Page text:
Stone has taught courses in constitutional law, civil procedure, evidence, criminal procedure, contracts, and regulation of the competitive process. He has written a casebook with Cass Sunstein in the area of constitutional law. He has also written numerous articles concerning such matters as the freedom of speech and press, freedom of religion, the constitutionality of police use of secret agents and informants, the privilege against self-incrimination, the Supreme Court, and the FBI. Mr. Stone is the editor, with David Strauss and Dennis Hutchinson, of the Supreme Court Review.
David Strauss graduated from Harvard College summa cum laude in 1973. He then spent two years at Magdalen College, Oxford, on a Marshall Scholarship and received a B.Phil. in politics from Oxford in 1975. In 1978, he graduated magna cum laude from Harvard Law School, where he was developments editor of the Law Review. Prior to joining the faculty in 1985, he was an attorney-adviser in the Office of Legal Counsel of the United States Department of Justice, and, from 1981 to 1985, an assistant to the solicitor general of the United States.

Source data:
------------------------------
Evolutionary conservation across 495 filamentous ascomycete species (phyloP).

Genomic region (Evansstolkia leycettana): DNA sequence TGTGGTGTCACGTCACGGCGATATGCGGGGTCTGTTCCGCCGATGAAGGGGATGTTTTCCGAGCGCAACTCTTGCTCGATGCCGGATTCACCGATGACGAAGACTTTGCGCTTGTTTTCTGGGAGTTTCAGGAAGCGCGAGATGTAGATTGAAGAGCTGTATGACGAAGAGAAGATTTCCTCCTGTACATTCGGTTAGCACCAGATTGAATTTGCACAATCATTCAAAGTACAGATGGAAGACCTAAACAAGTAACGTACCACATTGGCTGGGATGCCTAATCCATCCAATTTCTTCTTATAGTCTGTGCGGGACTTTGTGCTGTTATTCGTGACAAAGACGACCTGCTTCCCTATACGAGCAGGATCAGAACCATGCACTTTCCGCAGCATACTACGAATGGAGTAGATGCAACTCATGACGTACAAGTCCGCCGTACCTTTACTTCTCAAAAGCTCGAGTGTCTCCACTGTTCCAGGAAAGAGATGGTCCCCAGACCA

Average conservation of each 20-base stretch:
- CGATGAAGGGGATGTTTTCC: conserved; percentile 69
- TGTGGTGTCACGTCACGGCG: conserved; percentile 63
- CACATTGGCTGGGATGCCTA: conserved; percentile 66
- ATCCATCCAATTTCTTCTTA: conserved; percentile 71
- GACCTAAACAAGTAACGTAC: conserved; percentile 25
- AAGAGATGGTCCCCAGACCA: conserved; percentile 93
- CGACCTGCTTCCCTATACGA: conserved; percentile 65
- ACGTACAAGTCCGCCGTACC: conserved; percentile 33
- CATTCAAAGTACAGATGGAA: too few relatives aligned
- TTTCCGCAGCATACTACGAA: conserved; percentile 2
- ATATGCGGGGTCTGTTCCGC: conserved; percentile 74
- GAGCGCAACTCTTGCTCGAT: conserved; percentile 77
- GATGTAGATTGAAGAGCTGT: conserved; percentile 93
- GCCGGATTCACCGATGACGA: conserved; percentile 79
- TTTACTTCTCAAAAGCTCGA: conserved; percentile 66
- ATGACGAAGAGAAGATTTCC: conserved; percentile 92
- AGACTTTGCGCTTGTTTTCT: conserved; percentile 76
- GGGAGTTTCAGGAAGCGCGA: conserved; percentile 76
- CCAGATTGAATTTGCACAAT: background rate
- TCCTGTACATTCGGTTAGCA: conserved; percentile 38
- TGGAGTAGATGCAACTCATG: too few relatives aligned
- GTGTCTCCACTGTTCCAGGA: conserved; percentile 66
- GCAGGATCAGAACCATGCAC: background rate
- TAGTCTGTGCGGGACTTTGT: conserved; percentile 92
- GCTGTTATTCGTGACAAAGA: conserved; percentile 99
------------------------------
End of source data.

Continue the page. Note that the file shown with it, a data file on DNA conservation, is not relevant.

Mr. Strauss joined the faculty in 1985. From 1986 to 1989, he was a member of the Board of Governors of the Chicago Council of Lawyers. In 1990, he was special counsel to the Senate Judiciary Committee for the confirmation hearings of David Souter. Mr. Strauss has argued sixteen cases before the United States Supreme Court. He is, with Geoffrey Stone and Dennis Hutchinson, editor of the Supreme Court Review. He has published articles on, among other topics, race discrimination, freedom of expression, and constitutional theory. His current teaching interests are constitutional law, federal jurisdiction, and elements of the law.COPYRIGHT | This material was drawn from a panel discussion held at the University of Chicago Law School January 17, 2002. Copyright 2002 the University of Chicago.
(c) 2004 The University of Chicago :: Please direct questions or comments to firstname.lastname@example.org